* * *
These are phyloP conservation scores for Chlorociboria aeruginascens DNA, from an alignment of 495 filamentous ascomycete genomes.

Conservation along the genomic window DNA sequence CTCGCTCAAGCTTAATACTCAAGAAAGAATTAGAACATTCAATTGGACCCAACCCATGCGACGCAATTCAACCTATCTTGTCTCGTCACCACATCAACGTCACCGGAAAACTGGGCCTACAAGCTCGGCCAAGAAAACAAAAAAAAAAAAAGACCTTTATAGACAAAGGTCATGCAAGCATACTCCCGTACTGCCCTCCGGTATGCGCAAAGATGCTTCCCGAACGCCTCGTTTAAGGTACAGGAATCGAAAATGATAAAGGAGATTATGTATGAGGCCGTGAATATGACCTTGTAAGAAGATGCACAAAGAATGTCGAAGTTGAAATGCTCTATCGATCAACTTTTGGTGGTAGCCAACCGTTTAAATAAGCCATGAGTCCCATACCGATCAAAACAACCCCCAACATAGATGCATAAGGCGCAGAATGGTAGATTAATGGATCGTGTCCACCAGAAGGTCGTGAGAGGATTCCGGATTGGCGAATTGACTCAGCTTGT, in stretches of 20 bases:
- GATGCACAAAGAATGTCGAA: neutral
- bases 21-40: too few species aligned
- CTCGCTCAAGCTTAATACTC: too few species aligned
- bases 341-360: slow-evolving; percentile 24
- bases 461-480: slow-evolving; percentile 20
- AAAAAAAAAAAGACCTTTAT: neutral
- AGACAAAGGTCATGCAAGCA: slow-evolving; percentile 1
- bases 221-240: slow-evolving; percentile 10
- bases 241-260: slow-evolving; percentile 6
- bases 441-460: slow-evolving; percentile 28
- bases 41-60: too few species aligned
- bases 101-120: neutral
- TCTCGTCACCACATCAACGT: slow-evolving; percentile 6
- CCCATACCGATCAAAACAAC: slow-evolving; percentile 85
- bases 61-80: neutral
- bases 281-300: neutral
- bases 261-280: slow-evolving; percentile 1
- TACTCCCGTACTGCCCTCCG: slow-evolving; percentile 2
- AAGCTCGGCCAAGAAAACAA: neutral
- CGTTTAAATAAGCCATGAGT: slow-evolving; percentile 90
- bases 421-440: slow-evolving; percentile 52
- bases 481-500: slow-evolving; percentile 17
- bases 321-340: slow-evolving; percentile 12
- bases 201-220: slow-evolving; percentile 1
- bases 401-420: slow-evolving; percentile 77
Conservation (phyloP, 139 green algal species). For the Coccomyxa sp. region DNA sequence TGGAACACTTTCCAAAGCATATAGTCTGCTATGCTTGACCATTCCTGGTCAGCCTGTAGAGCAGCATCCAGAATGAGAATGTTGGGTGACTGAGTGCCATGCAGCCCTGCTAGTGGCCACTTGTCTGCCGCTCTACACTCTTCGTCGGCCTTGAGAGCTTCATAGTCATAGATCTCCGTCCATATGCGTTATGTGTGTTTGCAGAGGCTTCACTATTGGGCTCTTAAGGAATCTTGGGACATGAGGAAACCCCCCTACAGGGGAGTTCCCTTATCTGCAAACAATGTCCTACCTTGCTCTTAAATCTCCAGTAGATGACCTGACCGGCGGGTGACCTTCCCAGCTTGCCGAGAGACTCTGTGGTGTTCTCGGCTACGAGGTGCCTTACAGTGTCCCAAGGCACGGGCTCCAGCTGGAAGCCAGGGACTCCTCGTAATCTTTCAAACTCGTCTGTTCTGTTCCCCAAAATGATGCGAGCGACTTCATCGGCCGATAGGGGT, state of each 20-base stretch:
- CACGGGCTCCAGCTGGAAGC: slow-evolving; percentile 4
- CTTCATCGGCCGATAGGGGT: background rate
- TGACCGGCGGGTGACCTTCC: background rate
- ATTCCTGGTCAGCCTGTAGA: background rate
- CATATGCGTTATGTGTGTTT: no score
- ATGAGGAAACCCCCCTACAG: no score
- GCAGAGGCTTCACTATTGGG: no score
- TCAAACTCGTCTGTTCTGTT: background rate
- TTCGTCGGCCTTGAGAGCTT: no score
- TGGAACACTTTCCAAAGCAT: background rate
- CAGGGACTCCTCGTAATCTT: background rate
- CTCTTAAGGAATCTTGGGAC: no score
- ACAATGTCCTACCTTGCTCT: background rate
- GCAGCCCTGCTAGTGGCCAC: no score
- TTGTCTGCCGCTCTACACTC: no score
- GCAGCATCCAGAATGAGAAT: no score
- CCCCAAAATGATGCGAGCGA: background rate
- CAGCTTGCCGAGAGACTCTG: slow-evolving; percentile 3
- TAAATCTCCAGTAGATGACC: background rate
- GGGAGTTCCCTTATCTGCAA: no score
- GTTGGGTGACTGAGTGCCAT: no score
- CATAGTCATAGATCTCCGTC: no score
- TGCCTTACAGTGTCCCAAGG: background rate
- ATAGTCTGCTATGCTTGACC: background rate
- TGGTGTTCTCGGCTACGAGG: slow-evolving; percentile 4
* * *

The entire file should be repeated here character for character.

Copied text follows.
These are phyloP conservation scores for Chlorociboria aeruginascens DNA, from an alignment of 495 filamentous ascomycete genomes.

Conservation along the genomic window DNA sequence CTCGCTCAAGCTTAATACTCAAGAAAGAATTAGAACATTCAATTGGACCCAACCCATGCGACGCAATTCAACCTATCTTGTCTCGTCACCACATCAACGTCACCGGAAAACTGGGCCTACAAGCTCGGCCAAGAAAACAAAAAAAAAAAAAGACCTTTATAGACAAAGGTCATGCAAGCATACTCCCGTACTGCCCTCCGGTATGCGCAAAGATGCTTCCCGAACGCCTCGTTTAAGGTACAGGAATCGAAAATGATAAAGGAGATTATGTATGAGGCCGTGAATATGACCTTGTAAGAAGATGCACAAAGAATGTCGAAGTTGAAATGCTCTATCGATCAACTTTTGGTGGTAGCCAACCGTTTAAATAAGCCATGAGTCCCATACCGATCAAAACAACCCCCAACATAGATGCATAAGGCGCAGAATGGTAGATTAATGGATCGTGTCCACCAGAAGGTCGTGAGAGGATTCCGGATTGGCGAATTGACTCAGCTTGT, in stretches of 20 bases:
- GATGCACAAAGAATGTCGAA: neutral
- bases 21-40: too few species aligned
- CTCGCTCAAGCTTAATACTC: too few species aligned
- bases 341-360: slow-evolving; percentile 24
- bases 461-480: slow-evolving; percentile 20
- AAAAAAAAAAAGACCTTTAT: neutral
- AGACAAAGGTCATGCAAGCA: slow-evolving; percentile 1
- bases 221-240: slow-evolving; percentile 10
- bases 241-260: slow-evolving; percentile 6
- bases 441-460: slow-evolving; percentile 28
- bases 41-60: too few species aligned
- bases 101-120: neutral
- TCTCGTCACCACATCAACGT: slow-evolving; percentile 6
- CCCATACCGATCAAAACAAC: slow-evolving; percentile 85
- bases 61-80: neutral
- bases 281-300: neutral
- bases 261-280: slow-evolving; percentile 1
- TACTCCCGTACTGCCCTCCG: slow-evolving; percentile 2
- AAGCTCGGCCAAGAAAACAA: neutral
- CGTTTAAATAAGCCATGAGT: slow-evolving; percentile 90
- bases 421-440: slow-evolving; percentile 52
- bases 481-500: slow-evolving; percentile 17
- bases 321-340: slow-evolving; percentile 12
- bases 201-220: slow-evolving; percentile 1
- bases 401-420: slow-evolving; percentile 77
Conservation (phyloP, 139 green algal species). For the Coccomyxa sp. region DNA sequence TGGAACACTTTCCAAAGCATATAGTCTGCTATGCTTGACCATTCCTGGTCAGCCTGTAGAGCAGCATCCAGAATGAGAATGTTGGGTGACTGAGTGCCATGCAGCCCTGCTAGTGGCCACTTGTCTGCCGCTCTACACTCTTCGTCGGCCTTGAGAGCTTCATAGTCATAGATCTCCGTCCATATGCGTTATGTGTGTTTGCAGAGGCTTCACTATTGGGCTCTTAAGGAATCTTGGGACATGAGGAAACCCCCCTACAGGGGAGTTCCCTTATCTGCAAACAATGTCCTACCTTGCTCTTAAATCTCCAGTAGATGACCTGACCGGCGGGTGACCTTCCCAGCTTGCCGAGAGACTCTGTGGTGTTCTCGGCTACGAGGTGCCTTACAGTGTCCCAAGGCACGGGCTCCAGCTGGAAGCCAGGGACTCCTCGTAATCTTTCAAACTCGTCTGTTCTGTTCCCCAAAATGATGCGAGCGACTTCATCGGCCGATAGGGGT, state of each 20-base stretch:
- CACGGGCTCCAGCTGGAAGC: slow-evolving; percentile 4
- CTTCATCGGCCGATAGGGGT: background rate
- TGACCGGCGGGTGACCTTCC: background rate
- ATTCCTGGTCAGCCTGTAGA: background rate
- CATATGCGTTATGTGTGTTT: no score
- ATGAGGAAACCCCCCTACAG: no score
- GCAGAGGCTTCACTATTGGG: no score
- TCAAACTCGTCTGTTCTGTT: background rate
- TTCGTCGGCCTTGAGAGCTT: no score
- TGGAACACTTTCCAAAGCAT: background rate
- CAGGGACTCCTCGTAATCTT: background rate
- CTCTTAAGGAATCTTGGGAC: no score
- ACAATGTCCTACCTTGCTCT: background rate
- GCAGCCCTGCTAGTGGCCAC: no score
- TTGTCTGCCGCTCTACACTC: no score
- GCAGCATCCAGAATGAGAAT: no score
- CCCCAAAATGATGCGAGCGA: background rate
- CAGCTTGCCGAGAGACTCTG: slow-evolving; percentile 3
- TAAATCTCCAGTAGATGACC: background rate
- GGGAGTTCCCTTATCTGCAA: no score
- GTTGGGTGACTGAGTGCCAT: no score
- CATAGTCATAGATCTCCGTC: no score
- TGCCTTACAGTGTCCCAAGG: background rate
- ATAGTCTGCTATGCTTGACC: background rate
- TGGTGTTCTCGGCTACGAGG: slow-evolving; percentile 4